With sanctions on Iran coming to a close thanks to the agreement between Tehran and the “P5+1” countries, international businesses are lining up to enter the Iranian market. President Hassan Rouhani’s recent visit to Europe – where he reached a number of high-profile agreements, including an order for 118 Airbus jetliners[i] – has been the subject of much fanfare, but Tehran is also seeking to build up its military capabilities.
Iran’s flashiest forthcoming military acquisition will be the S-300 air defense system, deliveries of which are scheduled for this month.[i] Alongside these systems, Iran will be looking to strengthen its force structures in order to keep up with its rivals in the Gulf, whose collective militaries dwarf Iran’s in terms of both expenditure and modern equipment.
One field that Tehran will be specifically addressing is its fleet of tanks. The most recent delivery of tanks took place over a decade ago, with both Russia and Belarus sending T-72M1s through 2001 and 2002, respectively. Beyond these and domestically manufactured variants, many of the tanks in service were delivered during the Shah’s rule, making them aged and potentially in poor combat shape.
In light of the situation with the military’s tanks, Tehran has started shopping for new acquisitions. Back in December, Iranian Brig. Gen. Ahmad Reza Pourdastan announced that Iran and Russia had been in talks regarding the T-90S tank. He added that in comparison to Iran’s T-72s, “the T-90 tank possesses better combat characteristics and meets all the requirements we set to the modern armor.”[ii]
Earlier this month, however, Pourdastan clarified Iran’s position, saying that Tehran was no longer interested in buying the T-90S from Moscow,[iii] but would potentially seek to acquire them through licensed production in Iran with assistance from manufacturer Uralvagonzavod. Pourdastan stated that Iran was perfectly capable of domestically producing an advanced tank comparable to the T-90S. Following Iran’s reversal, Alexey Zharich, the deputy director general of Uralvagonzavod, noted that the company would be willing to move forward with a licensed-production contract alongside Rosoboronexport, Russia’s arms export agency.[iv]
The desire to produce tanks domestically likely stems from Iran’s experience under sanctions and arms embargoes that have at times severely hampered Tehran’s ability to improve its military. Following the Shah’s overthrow and the Iran-Iraq War, international restrictions on Iran have forced the country to conduct repair and production work domestically, with mixed results.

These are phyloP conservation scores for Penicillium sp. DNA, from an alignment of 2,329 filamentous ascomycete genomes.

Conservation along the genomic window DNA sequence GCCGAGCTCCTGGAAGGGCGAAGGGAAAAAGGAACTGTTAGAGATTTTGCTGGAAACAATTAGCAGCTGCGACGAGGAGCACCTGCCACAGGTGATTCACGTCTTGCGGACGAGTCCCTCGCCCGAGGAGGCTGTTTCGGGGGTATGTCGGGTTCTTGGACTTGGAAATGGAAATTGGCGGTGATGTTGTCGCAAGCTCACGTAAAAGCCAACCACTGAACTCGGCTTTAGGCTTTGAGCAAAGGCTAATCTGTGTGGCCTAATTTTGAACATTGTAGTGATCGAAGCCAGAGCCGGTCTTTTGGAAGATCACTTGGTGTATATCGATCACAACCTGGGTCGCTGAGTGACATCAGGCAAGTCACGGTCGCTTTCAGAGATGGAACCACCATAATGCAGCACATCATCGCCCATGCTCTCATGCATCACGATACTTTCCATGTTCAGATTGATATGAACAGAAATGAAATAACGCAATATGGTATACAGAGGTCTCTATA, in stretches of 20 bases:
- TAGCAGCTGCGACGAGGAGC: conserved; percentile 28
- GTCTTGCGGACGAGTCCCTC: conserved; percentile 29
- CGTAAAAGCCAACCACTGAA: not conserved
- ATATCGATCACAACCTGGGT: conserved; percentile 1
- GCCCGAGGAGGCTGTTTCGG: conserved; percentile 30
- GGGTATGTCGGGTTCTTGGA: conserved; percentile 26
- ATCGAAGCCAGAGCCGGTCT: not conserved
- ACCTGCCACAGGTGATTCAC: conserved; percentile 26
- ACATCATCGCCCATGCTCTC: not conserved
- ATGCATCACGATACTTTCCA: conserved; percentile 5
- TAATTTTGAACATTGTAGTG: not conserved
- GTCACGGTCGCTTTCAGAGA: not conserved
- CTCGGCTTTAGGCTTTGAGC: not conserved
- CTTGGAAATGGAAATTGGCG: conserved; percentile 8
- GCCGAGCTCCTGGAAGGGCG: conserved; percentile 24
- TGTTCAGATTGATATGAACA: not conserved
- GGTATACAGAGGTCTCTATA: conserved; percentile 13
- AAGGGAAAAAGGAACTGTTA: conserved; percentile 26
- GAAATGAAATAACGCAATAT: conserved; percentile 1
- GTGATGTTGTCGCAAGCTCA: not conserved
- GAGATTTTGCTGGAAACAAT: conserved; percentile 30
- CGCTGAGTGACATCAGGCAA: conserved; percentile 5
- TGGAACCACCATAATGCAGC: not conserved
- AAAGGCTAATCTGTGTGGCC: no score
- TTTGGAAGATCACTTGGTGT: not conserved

Iran has domestically produced several tanks, such as the Zulfiqar line, but the abilities of these tanks are questionable, particularly when stacked up against either the modern tanks of its neighbors – Saudi Arabia’s M1A2 Abrams or Turkey’s Leopard 2s, for example – or the anti-tank systems in the hands of regional rivals and militant groups.
On February 9, Defense Minister Brigadier General Hossein Dehqan announced that Iran has already “designed and built [a] new battle tank from scratch” that is comparable to the T-90S, called the Karrar.[v] No further details of the Karrar have been released, and the timing of the announcement seems very sudden: presumably the tank would have been under development, at least, two months ago, when Iran was stating interest in the T-90S. If the Karrar was already being constructed – and as advanced as Dehqan insists – then Pourdastan would have had no reason to express interest in the T-90S at all.
Regardless, Iran’s answer to its tank deficit, be it either licensed-production of the T-90S or the Karrar tank, may well still be inferior to the hardware of Iran’s regional rivals. Even so, newer-generation tanks are far better than what Iran currently possesses and, as evidenced by the T-90’s success in Syria against militants armed with BGM-71 TOWs,[vi] will give Iran greater ability to respond in the event extremist groups make a concerted effort to attack the country.[vii]
The biggest challenge for Tehran will be financing the procurement of tanks. Iran is unlocking its frozen assets, worth billions, but the country has a number of priorities to address in both the civilian and military spheres. Iran’s return to oil markets will put downward pressure on the price per barrel, meaning that Tehran will not get quite the revenue influx it may have been anticipating when it began negotiations to end sanctions back in 2013.
Given the need for revamping the tank fleet, Iran likely will move forward with acquiring the T-90S through licensed-production or a similar model, such as the Karrar. Should the Karrar already be designed and built, Iran may still seek to improve future variants with technical assistance from Russia. Financial pressure, however, may well limit the number of tanks that Iran acquires, at least for the immediate future.